Medieval church art was intended as “living scripture,” interpreting Biblical stories for illiterate audiences. Gift to America helps a modern audience – new to this work and perhaps unfamiliar with its historic context – to “read” these impressive murals. Vanka’s art, rather than the theatrical performance, rightly takes center stage.

For more information and to see some details from the murals, visit http://www.vankamurals.org/.
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Book Review: Burning of the Three Fires by Jeanne Marie Beaumont

Burning of the Three Fires
Jeanne Marie Beaumont
BOA Editions
2010. 96 pp.
$16.00

Reviewed by Arlene Weiner

Jeanne Marie Beaumont’s previous collection (BOA 2004) was called Curious Conduct, and curious this poet and her poetry are, in several senses. First, Beaumont is alert to various and sometimes obscure aspects of the world: arcane information from Wikipedia, art, etymologies, fairy tales told slant, slasher movies, magician’s tricks.

Then, the poems are curious in the older sense: subtly, carefully, and skillfully worked. Several of the poems celebrate art that is so worked. “Fancy That Does Not Do But Is” considers an exhibit of objects that are not only not useful but not entirely viewable. It asserts the value of, and the pleasure of, beautifully wrought but inaccessible objects:

           …an extravagance
                    that has no earthly use
        for us. 

The title of the poem recalls the famous lines from MacLeish’s “Ars Poetica”:

     A poem should not mean
     But be. 

But “Fancy” isn’t Beaumont’s own ars poetica. In her poems the working—the wit, the verbal play, the formal invention, the pleasures of sound, sight, and insight—subserve feeling (longing, anxiety) that may cumulate quietly (“Totem”) or arrive like a slap. From a description of a backyard birdbath:

               …White flower frozen in full-out
     Bloom, liquid-centered like Belgian chocolate
          or a properly baked soufflé.
               Part baptismal font, part

      Giant’s goblet. 

Marvelous. Then the move, so characteristic, and with such a light touch, into pain:

                   Shallow as summer,
                           as neighbors.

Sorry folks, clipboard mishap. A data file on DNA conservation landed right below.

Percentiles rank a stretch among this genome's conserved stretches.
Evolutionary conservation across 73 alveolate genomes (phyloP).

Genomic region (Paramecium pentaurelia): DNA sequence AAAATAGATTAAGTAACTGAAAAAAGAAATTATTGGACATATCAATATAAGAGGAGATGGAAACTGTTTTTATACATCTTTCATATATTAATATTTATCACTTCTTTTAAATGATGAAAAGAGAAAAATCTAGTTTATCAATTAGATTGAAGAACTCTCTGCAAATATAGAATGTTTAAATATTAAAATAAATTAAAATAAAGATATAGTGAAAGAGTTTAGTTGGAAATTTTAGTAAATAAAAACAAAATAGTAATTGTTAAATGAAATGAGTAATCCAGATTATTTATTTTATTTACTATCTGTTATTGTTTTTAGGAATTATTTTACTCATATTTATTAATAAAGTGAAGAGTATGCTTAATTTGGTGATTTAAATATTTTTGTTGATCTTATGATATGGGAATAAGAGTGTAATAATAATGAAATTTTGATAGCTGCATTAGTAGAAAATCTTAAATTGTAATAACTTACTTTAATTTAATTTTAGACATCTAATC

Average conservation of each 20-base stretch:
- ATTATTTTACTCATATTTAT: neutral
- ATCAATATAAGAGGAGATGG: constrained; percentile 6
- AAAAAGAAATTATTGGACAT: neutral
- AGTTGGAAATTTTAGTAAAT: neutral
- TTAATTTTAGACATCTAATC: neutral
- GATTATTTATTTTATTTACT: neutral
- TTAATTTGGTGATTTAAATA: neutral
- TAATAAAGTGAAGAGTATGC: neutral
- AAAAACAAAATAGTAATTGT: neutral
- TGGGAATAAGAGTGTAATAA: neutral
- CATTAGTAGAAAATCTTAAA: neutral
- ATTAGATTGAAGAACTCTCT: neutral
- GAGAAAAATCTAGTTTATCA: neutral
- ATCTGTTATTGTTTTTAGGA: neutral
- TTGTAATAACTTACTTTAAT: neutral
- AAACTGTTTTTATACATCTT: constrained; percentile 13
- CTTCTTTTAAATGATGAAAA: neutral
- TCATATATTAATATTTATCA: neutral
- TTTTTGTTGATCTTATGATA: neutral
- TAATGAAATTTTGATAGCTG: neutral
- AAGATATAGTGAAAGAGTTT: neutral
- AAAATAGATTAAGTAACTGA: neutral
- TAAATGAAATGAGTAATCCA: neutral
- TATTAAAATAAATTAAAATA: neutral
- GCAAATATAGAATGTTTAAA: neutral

That slap—the kind of twist someone can give when she has you in her grasp—as kids we used to call it an “Indian burn” —and Beaumont’s use of short lines and internal rhyme in a poem like “Recollections: Aviary” suggest an affinity with Kay Ryan and May Swenson.

Anaphora, metaphor, prose poetry, collage, puns—

						…a boy-
          man handles his scotch, the burn of its amber
          entrapping what bugs him..,

—allusion, mashup. My current favorite of these mashups—it may change as I reread this book again and again—is “Is Rain My Bearskin?” which conflates Goldilocks with Psycho.

 
	Pssst.
		I’m the blonde in the shower
	water too hot		water too cold
			ahhh

This is one of several retellings of Grimm tales, and at the end of it you may laugh out loud. (Beaumont co-edited an anthology of poetry from the Grimms’ tales.)

Beaumont makes the strange familiar and the familiar strange, especially when she picks up the dull language of everyday and sets it alight, as in “Getting to Know You” and if “If You Wish to Be Removed from this List.” “If You Wish to Be Removed” uses a number of ordinary and even stale phrases to generate panic and sadness. I predict it will go up on bulletin boards and refrigerators. I recommend this book.
_____

Dive Deep Shallow Out

by Elizabeth Kirschner

It is dark and I am driving down the highway under a sky full of crows caterwauling, cawing, a crazed crowd of crows in their black priestly robes with their flawed claws and I think, yes, there is a flawed, black claw in my flawed, black heart. In the distance, my husband has closed the door behind me, slowly turning away the way he has for months, years, centuries. It is his genius to turn away and at the dinner table when I whispered, “I have to go,” he silently laid down his knife, lifted the paper, opened it as though it were a newspaper angel stained by his fingertips, the ones that have not touched me for longer than I can remember.